- October 13, 2021
Maybe I should be a little more considerate and rephrase that story title and say our “not so attractive” winged creature. If you haven’t already guessed, I’m referring to the common and frequently sighted turkey vulture. The vulture’s featherless red or pinkish head and neck are anything but cute, and their eating habits only add
Maybe I should be a little more considerate and rephrase that story title and say our “not so attractive” winged creature. If you haven’t already guessed, I’m referring to the common and frequently sighted turkey vulture. The vulture’s featherless red or pinkish head and neck are anything but cute, and their eating habits only add to their less than desirable traits — they prefer dining on dead animals. We often spot one or more vultures gathered over dead critters along a road. The featherless head and neck actually make digging into the entrails of a dead animal much more efficient; now that’s a pleasant sight to ponder. Ugly as they are and as repulsive as their eating habits are, they do serve a valuable purpose in that they help to dispose of decaying, dead animals that often litter our highways.
My guess is people probably pay little attention to a turkey vulture until they actually see one or several gathered around a dead animal, but in reality, they are often quite visible almost any day of the week, but you have to look up. Turkey vultures are a common sight soaring high overhead, sometimes in good numbers. On a recent fishing outing, I counted a dozen or more vultures riding the wind currents over the lake.
Both male and female vultures are covered with blackish-brown feathers, and they have a wingspan of up to six feet, similar in size to that of an eagle. In fact, in flight, sometimes vultures are mistaken for immature eagles, which do not exhibit the white head and tail feathers. Vultures, like eagles, are efficient at soaring with their long, broad wings acting much like kites. When vultures catch a rising current of air, they can maintain or even increase their altitude without even flapping their wings. Flight patterns can be adjusted by simply changing the tilt of the V-shaped wing pattern, and they can soar for hours without ever flapping their wings. As a result of not using their wings like most other birds, vultures have relatively small breast muscles. If you have ever watched vultures on the ground, you soon realize that their rather clumsy movements are nothing like their graceful flight patterns.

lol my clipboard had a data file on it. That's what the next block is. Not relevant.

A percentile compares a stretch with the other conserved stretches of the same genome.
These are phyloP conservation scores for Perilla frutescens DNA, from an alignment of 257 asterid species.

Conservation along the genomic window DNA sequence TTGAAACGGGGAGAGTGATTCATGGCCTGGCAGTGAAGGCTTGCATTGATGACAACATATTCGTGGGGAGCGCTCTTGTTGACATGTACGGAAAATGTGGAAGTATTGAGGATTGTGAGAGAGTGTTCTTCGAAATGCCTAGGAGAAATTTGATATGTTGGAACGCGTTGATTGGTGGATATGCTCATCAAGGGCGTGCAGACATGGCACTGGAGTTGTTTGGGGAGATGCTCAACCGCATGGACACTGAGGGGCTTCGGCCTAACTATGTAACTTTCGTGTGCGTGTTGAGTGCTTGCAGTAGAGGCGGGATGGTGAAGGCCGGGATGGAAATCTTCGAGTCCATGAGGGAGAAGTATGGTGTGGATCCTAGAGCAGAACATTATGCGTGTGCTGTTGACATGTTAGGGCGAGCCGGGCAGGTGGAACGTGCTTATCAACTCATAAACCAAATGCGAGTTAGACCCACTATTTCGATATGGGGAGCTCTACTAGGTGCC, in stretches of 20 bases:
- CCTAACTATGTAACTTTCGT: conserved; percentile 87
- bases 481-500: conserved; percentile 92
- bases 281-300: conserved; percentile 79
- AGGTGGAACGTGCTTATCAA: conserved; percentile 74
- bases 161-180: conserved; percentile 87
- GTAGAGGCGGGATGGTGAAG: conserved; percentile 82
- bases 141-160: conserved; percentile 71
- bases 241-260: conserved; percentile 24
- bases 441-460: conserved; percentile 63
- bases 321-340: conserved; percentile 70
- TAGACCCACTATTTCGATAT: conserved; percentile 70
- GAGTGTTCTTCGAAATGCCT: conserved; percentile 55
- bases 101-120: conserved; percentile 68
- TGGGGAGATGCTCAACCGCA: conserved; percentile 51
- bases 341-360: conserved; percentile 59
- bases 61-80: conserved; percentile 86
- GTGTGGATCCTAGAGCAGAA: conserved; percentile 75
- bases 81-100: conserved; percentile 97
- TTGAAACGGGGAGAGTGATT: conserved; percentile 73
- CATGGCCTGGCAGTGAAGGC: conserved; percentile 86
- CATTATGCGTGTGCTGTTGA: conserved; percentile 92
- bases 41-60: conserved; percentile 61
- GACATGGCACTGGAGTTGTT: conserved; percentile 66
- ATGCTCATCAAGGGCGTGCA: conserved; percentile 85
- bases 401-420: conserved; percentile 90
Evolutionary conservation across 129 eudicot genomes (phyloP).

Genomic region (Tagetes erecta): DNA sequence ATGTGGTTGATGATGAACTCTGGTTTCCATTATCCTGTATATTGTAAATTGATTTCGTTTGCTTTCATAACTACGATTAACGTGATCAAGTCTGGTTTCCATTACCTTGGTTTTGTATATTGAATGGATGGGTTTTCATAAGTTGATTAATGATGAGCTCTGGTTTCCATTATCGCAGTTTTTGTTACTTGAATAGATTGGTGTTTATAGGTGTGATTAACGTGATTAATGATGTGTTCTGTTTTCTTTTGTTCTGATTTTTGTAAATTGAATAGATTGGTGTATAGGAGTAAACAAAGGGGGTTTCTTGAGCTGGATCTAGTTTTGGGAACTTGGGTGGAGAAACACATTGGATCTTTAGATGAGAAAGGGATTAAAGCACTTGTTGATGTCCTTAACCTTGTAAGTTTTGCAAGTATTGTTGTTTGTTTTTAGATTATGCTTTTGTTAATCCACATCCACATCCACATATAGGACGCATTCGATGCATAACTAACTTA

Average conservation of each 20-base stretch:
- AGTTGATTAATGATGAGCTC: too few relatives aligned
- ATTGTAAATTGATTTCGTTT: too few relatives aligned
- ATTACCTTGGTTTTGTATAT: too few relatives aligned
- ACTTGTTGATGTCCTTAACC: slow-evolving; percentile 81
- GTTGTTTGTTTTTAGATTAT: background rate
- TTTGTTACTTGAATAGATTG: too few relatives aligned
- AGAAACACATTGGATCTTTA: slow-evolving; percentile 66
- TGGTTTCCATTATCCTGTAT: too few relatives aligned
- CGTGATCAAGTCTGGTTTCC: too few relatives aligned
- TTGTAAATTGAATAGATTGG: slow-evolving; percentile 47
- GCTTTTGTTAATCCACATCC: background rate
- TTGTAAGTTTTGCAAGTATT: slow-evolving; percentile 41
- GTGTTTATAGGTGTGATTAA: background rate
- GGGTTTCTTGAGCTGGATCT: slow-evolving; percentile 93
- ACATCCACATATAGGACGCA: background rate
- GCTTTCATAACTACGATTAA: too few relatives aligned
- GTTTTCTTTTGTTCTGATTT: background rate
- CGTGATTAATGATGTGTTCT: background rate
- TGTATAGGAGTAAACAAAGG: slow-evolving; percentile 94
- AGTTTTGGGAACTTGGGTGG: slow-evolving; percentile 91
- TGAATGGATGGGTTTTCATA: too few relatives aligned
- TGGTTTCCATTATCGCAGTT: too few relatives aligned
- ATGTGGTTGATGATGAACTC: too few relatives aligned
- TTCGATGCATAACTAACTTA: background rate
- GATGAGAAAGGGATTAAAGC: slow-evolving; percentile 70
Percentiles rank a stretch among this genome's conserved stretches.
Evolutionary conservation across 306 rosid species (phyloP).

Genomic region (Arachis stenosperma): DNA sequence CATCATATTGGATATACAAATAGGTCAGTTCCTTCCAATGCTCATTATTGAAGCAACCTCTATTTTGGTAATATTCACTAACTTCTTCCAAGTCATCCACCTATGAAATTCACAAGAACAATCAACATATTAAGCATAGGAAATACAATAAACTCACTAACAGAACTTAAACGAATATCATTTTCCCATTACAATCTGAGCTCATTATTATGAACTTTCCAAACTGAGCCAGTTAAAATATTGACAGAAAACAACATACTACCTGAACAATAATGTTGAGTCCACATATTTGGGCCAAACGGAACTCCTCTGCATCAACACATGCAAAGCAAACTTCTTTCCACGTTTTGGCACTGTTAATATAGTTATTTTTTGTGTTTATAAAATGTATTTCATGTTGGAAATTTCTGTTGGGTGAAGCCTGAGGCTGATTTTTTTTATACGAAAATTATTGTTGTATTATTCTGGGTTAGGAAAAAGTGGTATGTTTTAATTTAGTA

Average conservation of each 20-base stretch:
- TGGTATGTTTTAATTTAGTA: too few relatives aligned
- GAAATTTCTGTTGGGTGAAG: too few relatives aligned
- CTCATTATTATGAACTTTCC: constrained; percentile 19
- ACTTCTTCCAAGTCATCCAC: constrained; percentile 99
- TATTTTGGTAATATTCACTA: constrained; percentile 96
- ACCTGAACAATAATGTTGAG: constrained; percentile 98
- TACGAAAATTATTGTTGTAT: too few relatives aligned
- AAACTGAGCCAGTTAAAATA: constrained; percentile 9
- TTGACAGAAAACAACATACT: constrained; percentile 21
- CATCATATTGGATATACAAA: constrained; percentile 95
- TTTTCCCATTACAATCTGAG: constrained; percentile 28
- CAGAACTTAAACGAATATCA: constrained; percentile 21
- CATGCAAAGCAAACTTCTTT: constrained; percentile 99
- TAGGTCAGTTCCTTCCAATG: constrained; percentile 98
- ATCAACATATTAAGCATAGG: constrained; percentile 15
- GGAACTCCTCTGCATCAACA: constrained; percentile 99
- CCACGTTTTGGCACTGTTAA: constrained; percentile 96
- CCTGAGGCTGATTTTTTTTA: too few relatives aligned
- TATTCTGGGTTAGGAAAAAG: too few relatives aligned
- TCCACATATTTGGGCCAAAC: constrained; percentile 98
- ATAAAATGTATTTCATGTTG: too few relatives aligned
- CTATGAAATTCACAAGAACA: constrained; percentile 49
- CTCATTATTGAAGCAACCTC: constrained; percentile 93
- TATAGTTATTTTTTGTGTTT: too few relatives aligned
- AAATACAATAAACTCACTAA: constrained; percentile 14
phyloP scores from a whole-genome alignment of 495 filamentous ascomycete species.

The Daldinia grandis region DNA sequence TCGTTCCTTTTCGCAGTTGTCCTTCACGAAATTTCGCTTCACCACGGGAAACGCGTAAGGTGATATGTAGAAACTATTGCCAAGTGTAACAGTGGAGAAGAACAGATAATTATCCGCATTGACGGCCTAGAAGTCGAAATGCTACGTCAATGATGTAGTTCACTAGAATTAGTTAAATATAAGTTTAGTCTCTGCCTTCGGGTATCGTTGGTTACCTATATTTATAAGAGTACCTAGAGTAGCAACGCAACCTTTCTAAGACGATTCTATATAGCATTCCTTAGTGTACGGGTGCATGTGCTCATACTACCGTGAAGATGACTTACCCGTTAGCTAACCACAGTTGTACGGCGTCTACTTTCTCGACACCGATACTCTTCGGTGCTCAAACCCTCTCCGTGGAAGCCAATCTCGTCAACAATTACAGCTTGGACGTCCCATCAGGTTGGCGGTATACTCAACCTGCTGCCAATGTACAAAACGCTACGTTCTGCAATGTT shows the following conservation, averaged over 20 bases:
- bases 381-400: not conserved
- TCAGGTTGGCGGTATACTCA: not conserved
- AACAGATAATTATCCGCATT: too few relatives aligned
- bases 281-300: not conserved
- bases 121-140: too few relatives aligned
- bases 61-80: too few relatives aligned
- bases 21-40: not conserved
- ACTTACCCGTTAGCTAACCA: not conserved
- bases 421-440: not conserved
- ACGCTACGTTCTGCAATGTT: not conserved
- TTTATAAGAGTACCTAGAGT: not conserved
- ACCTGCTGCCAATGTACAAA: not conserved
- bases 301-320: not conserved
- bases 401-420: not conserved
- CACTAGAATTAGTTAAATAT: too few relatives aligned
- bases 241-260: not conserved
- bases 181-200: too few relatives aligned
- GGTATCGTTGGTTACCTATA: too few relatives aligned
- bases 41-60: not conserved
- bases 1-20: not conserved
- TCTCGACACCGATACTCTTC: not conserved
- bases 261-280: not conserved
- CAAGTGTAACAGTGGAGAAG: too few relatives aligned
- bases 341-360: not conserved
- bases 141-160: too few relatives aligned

Don’t expect to find any big vulture nests in trees since they make little or no nest but rather deposit their eggs on the ground, in the gravel on cliff ledges, or in rotted sawdust in logs and stumps. If reading about their eating habits has not already turned you off, add this one to the list; the young birds in the nest eat carrion regurgitated to them by their parents.
While many may migrate in late February and March, it is not unusual to see vultures almost year-round throughout the state. I have not read much about their numbers, but it seems that I am seeing more in recent years than in the past, and I suspect their numbers are quite stable and may be increasing. By the way, on occasion, you may even spot a black vulture. The black vulture is smaller with a wingspan of barely five feet; it has a short tail, and unlike the turkey vulture, the black vulture has a black head. In flight, the black vulture is less efficient at soaring due to the smaller wing pattern and therefore has more frequent wing beats. The black vulture is more common in the southern part of the state but occasionally shows up in our area.
I think for my next bird watching challenge, I’ll try to distinguish between a turkey vulture and a black vulture while watching them in flight 500 feet up in the air.